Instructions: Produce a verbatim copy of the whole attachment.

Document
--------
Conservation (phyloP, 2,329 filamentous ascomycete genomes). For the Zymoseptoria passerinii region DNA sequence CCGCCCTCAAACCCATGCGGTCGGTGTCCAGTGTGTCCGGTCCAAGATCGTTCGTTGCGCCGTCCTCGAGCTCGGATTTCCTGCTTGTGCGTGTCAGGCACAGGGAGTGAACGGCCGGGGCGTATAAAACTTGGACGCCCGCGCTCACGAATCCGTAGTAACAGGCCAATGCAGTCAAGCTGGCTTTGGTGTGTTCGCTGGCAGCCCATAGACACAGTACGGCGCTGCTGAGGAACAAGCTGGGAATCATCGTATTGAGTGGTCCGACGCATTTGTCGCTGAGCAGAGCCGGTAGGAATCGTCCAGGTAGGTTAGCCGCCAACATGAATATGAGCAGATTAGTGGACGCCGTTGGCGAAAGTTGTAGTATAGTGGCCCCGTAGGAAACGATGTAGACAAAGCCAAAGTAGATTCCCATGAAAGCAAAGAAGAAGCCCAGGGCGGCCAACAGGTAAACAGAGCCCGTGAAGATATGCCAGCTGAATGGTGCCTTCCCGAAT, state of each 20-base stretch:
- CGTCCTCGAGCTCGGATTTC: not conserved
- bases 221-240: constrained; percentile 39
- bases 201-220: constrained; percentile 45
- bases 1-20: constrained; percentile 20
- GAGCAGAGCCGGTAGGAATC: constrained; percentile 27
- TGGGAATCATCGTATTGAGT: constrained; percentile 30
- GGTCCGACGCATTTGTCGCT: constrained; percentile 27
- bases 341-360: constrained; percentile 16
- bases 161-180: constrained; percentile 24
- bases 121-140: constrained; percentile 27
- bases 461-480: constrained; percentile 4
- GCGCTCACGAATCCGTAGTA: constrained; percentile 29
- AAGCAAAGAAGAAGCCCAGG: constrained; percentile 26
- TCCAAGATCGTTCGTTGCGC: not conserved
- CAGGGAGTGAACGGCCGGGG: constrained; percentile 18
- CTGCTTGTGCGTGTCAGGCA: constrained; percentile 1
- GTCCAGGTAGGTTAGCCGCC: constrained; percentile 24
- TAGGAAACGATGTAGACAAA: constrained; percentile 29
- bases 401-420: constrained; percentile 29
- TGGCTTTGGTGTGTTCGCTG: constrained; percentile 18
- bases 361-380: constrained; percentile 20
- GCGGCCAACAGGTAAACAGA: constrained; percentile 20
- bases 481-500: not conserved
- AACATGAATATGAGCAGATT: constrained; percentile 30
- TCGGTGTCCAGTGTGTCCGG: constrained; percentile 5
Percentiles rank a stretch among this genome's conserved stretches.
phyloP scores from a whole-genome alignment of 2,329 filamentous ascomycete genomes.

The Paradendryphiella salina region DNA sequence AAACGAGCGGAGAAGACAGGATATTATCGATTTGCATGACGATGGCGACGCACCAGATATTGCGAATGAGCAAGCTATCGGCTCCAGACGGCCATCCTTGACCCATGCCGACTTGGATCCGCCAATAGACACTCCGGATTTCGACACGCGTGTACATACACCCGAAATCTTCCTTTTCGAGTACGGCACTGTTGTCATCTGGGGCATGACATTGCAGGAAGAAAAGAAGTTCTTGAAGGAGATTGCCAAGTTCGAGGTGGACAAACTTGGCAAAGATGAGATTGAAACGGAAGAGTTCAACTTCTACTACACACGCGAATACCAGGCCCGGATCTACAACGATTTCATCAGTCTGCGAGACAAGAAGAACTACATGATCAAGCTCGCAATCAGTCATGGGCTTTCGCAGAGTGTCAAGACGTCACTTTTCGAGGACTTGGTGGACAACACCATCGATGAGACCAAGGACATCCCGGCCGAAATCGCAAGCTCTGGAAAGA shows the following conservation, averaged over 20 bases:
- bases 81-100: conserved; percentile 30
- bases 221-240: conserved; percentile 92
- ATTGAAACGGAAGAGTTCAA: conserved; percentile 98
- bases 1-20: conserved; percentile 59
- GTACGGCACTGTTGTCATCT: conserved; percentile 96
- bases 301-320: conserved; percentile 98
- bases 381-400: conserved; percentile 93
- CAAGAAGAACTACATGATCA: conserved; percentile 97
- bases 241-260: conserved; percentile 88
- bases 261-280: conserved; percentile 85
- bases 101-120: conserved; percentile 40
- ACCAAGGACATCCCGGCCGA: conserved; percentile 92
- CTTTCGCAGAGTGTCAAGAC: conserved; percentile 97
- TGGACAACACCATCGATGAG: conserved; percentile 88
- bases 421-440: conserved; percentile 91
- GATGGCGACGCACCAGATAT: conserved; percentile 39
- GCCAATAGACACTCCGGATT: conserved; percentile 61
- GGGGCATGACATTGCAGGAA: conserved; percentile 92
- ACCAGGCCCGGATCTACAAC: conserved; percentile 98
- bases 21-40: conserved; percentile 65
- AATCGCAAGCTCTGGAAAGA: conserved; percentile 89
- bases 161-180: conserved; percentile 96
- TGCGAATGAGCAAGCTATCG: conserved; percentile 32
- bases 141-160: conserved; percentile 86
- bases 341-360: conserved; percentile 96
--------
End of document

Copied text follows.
Conservation (phyloP, 2,329 filamentous ascomycete genomes). For the Zymoseptoria passerinii region DNA sequence CCGCCCTCAAACCCATGCGGTCGGTGTCCAGTGTGTCCGGTCCAAGATCGTTCGTTGCGCCGTCCTCGAGCTCGGATTTCCTGCTTGTGCGTGTCAGGCACAGGGAGTGAACGGCCGGGGCGTATAAAACTTGGACGCCCGCGCTCACGAATCCGTAGTAACAGGCCAATGCAGTCAAGCTGGCTTTGGTGTGTTCGCTGGCAGCCCATAGACACAGTACGGCGCTGCTGAGGAACAAGCTGGGAATCATCGTATTGAGTGGTCCGACGCATTTGTCGCTGAGCAGAGCCGGTAGGAATCGTCCAGGTAGGTTAGCCGCCAACATGAATATGAGCAGATTAGTGGACGCCGTTGGCGAAAGTTGTAGTATAGTGGCCCCGTAGGAAACGATGTAGACAAAGCCAAAGTAGATTCCCATGAAAGCAAAGAAGAAGCCCAGGGCGGCCAACAGGTAAACAGAGCCCGTGAAGATATGCCAGCTGAATGGTGCCTTCCCGAAT, state of each 20-base stretch:
- CGTCCTCGAGCTCGGATTTC: not conserved
- bases 221-240: constrained; percentile 39
- bases 201-220: constrained; percentile 45
- bases 1-20: constrained; percentile 20
- GAGCAGAGCCGGTAGGAATC: constrained; percentile 27
- TGGGAATCATCGTATTGAGT: constrained; percentile 30
- GGTCCGACGCATTTGTCGCT: constrained; percentile 27
- bases 341-360: constrained; percentile 16
- bases 161-180: constrained; percentile 24
- bases 121-140: constrained; percentile 27
- bases 461-480: constrained; percentile 4
- GCGCTCACGAATCCGTAGTA: constrained; percentile 29
- AAGCAAAGAAGAAGCCCAGG: constrained; percentile 26
- TCCAAGATCGTTCGTTGCGC: not conserved
- CAGGGAGTGAACGGCCGGGG: constrained; percentile 18
- CTGCTTGTGCGTGTCAGGCA: constrained; percentile 1
- GTCCAGGTAGGTTAGCCGCC: constrained; percentile 24
- TAGGAAACGATGTAGACAAA: constrained; percentile 29
- bases 401-420: constrained; percentile 29
- TGGCTTTGGTGTGTTCGCTG: constrained; percentile 18
- bases 361-380: constrained; percentile 20
- GCGGCCAACAGGTAAACAGA: constrained; percentile 20
- bases 481-500: not conserved
- AACATGAATATGAGCAGATT: constrained; percentile 30
- TCGGTGTCCAGTGTGTCCGG: constrained; percentile 5
Percentiles rank a stretch among this genome's conserved stretches.
phyloP scores from a whole-genome alignment of 2,329 filamentous ascomycete genomes.

The Paradendryphiella salina region DNA sequence AAACGAGCGGAGAAGACAGGATATTATCGATTTGCATGACGATGGCGACGCACCAGATATTGCGAATGAGCAAGCTATCGGCTCCAGACGGCCATCCTTGACCCATGCCGACTTGGATCCGCCAATAGACACTCCGGATTTCGACACGCGTGTACATACACCCGAAATCTTCCTTTTCGAGTACGGCACTGTTGTCATCTGGGGCATGACATTGCAGGAAGAAAAGAAGTTCTTGAAGGAGATTGCCAAGTTCGAGGTGGACAAACTTGGCAAAGATGAGATTGAAACGGAAGAGTTCAACTTCTACTACACACGCGAATACCAGGCCCGGATCTACAACGATTTCATCAGTCTGCGAGACAAGAAGAACTACATGATCAAGCTCGCAATCAGTCATGGGCTTTCGCAGAGTGTCAAGACGTCACTTTTCGAGGACTTGGTGGACAACACCATCGATGAGACCAAGGACATCCCGGCCGAAATCGCAAGCTCTGGAAAGA shows the following conservation, averaged over 20 bases:
- bases 81-100: conserved; percentile 30
- bases 221-240: conserved; percentile 92
- ATTGAAACGGAAGAGTTCAA: conserved; percentile 98
- bases 1-20: conserved; percentile 59
- GTACGGCACTGTTGTCATCT: conserved; percentile 96
- bases 301-320: conserved; percentile 98
- bases 381-400: conserved; percentile 93
- CAAGAAGAACTACATGATCA: conserved; percentile 97
- bases 241-260: conserved; percentile 88
- bases 261-280: conserved; percentile 85
- bases 101-120: conserved; percentile 40
- ACCAAGGACATCCCGGCCGA: conserved; percentile 92
- CTTTCGCAGAGTGTCAAGAC: conserved; percentile 97
- TGGACAACACCATCGATGAG: conserved; percentile 88
- bases 421-440: conserved; percentile 91
- GATGGCGACGCACCAGATAT: conserved; percentile 39
- GCCAATAGACACTCCGGATT: conserved; percentile 61
- GGGGCATGACATTGCAGGAA: conserved; percentile 92
- ACCAGGCCCGGATCTACAAC: conserved; percentile 98
- bases 21-40: conserved; percentile 65
- AATCGCAAGCTCTGGAAAGA: conserved; percentile 89
- bases 161-180: conserved; percentile 96
- TGCGAATGAGCAAGCTATCG: conserved; percentile 32
- bases 141-160: conserved; percentile 86
- bases 341-360: conserved; percentile 96